UGC often shows products in ways that professional, polished photography does not, and it’s valuable to give consumers an easy way to shop straight from this media.
NAVY Hair Care features Pixlee TurnTo UGC galleries throughout its website. The brand showcases real results shared by actual customers, also showing a “buy now” button when a shopper clicks on the post.
3. Opt for User-Friendly Shopping
72.9% of ecommerce sales in 2021 came from a mobile device, and that percentage is up from 52.4% in 2016. There's an important message in these statistics: mobile devices are critical in sales, so if you want sales, you need to meet customers where they are. You can optimize your store for mobile devices by using a mobile-friendly theme.
Additionally, you can use Accelerated Mobile Pages (AMP), optimize your images for mobile devices, and increase the size of the buttons on your website (as it's hard to click small buttons on a touchscreen). Pixlee TurnTo galleries of UGC can be customized and optimized to provide the fastest and best-quality mobile user experience.
Kirkland’s uses Pixlee to add social proof to its email marketing campaigns with UGC galleries that maintain a mobile-friendly design.You shouldn't just stop there, because accessibility is also important. You can make your website accessible by:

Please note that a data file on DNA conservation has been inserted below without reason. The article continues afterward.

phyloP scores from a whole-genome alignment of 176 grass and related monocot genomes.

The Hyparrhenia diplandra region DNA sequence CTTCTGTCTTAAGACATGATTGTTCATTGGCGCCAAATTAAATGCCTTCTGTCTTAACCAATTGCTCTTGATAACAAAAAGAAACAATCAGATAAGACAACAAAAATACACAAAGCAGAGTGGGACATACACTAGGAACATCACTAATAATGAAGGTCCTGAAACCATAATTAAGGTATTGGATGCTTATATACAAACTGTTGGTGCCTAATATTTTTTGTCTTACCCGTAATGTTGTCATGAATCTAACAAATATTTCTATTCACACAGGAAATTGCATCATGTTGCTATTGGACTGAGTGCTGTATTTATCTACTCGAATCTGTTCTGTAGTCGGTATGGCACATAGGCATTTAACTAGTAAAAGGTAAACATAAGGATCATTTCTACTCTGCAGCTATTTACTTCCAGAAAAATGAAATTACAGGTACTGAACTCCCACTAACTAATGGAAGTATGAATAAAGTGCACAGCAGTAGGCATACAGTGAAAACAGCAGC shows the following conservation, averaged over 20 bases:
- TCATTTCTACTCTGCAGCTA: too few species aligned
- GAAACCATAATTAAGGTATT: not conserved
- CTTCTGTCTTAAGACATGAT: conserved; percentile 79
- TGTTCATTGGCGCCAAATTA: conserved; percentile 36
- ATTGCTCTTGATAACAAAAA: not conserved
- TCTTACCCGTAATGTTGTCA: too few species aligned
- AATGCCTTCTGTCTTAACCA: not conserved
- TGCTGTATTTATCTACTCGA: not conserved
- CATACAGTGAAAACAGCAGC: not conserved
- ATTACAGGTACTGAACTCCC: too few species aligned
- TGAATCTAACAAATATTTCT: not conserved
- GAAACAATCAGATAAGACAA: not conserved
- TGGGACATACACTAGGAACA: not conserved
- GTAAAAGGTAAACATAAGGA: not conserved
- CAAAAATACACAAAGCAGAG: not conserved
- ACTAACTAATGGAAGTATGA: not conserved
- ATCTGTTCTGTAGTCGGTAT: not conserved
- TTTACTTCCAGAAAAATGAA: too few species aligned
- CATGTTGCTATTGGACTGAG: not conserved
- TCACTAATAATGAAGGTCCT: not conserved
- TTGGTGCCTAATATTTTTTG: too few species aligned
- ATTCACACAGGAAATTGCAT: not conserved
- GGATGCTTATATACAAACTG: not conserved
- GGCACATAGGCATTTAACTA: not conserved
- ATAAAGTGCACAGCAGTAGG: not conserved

Using colorblind-friendly color schemes
Giving your images alt-text
Adding an audio clip of someone reading each article, page, and product description
Avoiding flashing effects or lights
Using a dyslexia-friendly font
Making your text accessible for speech recognition software
Optimizing page load speed by employing lightweight UGC and Ratings & Reviews widgets is also a game-changing move, as slower sites dissuade site visitors from continuing their shopping journey.
4. Enable Personalization at Scale
A study on 2,000 Americans from Accenture found that 43% of consumers are more likely to purchase from a company that offers a personalized experience over a company that doesn't. The same study found that a lack of personalization in marketing costs businesses over $756 billion in 2019.
Personalizing your online store may seem complicated, but it's easier than you may think. Rather than investing in niche content, you can use what you already know about your audience and products to glean better insights into your target buyer and their needs.
Specifically, allowing customers to filter content within UGC galleries can help them find content that is specifically relevant to them, all while imbuing social proof throughout the journey.